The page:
• Write to someone, who holds a special place in your heart or who did something nice or kind for you, but you’ve never thanked, or thanked as much as you would have liked to.
  • Be detailed. Write the particulars of what you are thankful for. Let them know how their actions affected you. Include the whats, the whens, the hows, and the whys.
  • Let your recipient know you are up to something good! A funny thing happened when I read my letter to my Dad. When I finished, he made a joke about how I must have the wrong “Dad”, and then he told me he thought I was going to share something about what he’d done wrong – not right. (I was nervous about sharing my letter, and he interpreted that as seriousness or sadness. When I began reading from a sheet of paper he was sure there was bad news ahead.) We laughed about that, but to prevent any confusion, letting your host or hostess know the visit is well-intentioned is probably a good idea.
  • Leave a copy of your letter with your recipient. Don’t worry about making it too fancy, but using special paper can’t hurt. Laminating or a frame might be appreciated, or to others, seem a bit too much – go with your guts. Just don’t make the visit too much about what happens next with the letter; leave that up to your receiver.

The Ripple Effect

Another interesting facet of this simple and effective gesture is that it tends to grow and reproduce on its own. Recipients often end-up writing and sharing letters with folks they want to thank, and writers tend to write more letters to share with others.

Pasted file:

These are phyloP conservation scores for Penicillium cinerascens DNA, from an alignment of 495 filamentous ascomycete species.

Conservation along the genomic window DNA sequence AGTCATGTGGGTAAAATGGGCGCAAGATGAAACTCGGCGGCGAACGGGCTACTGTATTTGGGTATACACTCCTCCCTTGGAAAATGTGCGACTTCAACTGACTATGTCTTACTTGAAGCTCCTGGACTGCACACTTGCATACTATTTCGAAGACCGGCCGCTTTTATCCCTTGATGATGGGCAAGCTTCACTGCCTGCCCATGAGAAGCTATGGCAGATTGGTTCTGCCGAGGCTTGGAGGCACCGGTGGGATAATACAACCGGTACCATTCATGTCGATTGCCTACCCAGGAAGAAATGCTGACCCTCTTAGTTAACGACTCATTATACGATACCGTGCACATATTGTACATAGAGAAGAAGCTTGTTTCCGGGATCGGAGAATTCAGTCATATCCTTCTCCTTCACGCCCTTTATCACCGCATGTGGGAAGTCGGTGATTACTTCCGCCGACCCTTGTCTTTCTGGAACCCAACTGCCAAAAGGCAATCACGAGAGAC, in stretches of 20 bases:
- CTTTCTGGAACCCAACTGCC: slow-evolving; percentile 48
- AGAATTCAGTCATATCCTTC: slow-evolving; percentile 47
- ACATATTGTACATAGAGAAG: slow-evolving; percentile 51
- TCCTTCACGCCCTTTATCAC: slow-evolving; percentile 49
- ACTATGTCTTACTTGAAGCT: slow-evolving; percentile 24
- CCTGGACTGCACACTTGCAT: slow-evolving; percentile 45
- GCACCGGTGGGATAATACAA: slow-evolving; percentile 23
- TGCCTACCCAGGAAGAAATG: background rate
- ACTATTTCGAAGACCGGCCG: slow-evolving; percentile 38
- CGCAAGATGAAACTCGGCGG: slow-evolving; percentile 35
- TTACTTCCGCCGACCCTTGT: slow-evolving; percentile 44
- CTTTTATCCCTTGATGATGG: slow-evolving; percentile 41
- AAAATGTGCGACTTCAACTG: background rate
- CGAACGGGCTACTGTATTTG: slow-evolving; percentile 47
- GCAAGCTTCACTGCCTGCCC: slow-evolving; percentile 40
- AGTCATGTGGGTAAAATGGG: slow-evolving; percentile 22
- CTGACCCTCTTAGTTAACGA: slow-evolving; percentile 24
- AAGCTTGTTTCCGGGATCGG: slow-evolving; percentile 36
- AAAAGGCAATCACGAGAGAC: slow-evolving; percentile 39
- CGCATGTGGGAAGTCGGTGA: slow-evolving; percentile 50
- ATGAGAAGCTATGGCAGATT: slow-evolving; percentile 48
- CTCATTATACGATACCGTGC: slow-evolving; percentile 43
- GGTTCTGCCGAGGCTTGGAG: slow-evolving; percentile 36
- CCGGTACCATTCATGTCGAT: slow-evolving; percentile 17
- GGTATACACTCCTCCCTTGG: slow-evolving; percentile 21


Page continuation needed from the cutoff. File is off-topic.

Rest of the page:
Positive psychology studies show the good feelings can last for weeks, even months. I know firsthand that years later I’m still happy I shared a gratitude letter with my father. It is a sweet and happy memory, and one I can relive any time I want. Gratitude letters pack a huge dose of positive power!

Increased happiness for someone you care about is just a few pen strokes. Don’t let this free,  foolproof opportunity for joy pass you by – send a gratitude letter to someone special this Valentines Day!

PS This is my annual Valentine’s Day post . . . hope it inspires you to start writing to a special person in your life.

Service to others

Re-sharing a post I wrote in 2010 on this special day.

Today is Veteran’s Day, which originally began as Armistice Day on Nov. 11, 1918.

Did you know that on the 11th minute of the 11th hour of the 11th day in 1918 a temporary armistice was signed bringing an end to the hostilities of World War I?

President Woodrow Wilson designated Nov. 11 as “Armistice Day”, which led Congress in 1938 to pass legislation to declare it a national holiday, and in 1954 for President Eisenhower to change the name to Veteran’s Day.

Oddly enough, my first reflections on the sacrifice and service of veteran’s developed when I was 12 or 13 years old and read the book “All Quiet on the Western Front”, which was written by a German soldier about his experiences in WWI.

I had tears running down my cheeks as I read Erich Maria Remarque’s words, and it hit home that if a German soldier could feel this way, most likely any soldier could.  It was  the first time I really understood that war was not just about conflicts and countries, but about people and courage. Remarque became an American naturalized citizen in 1947.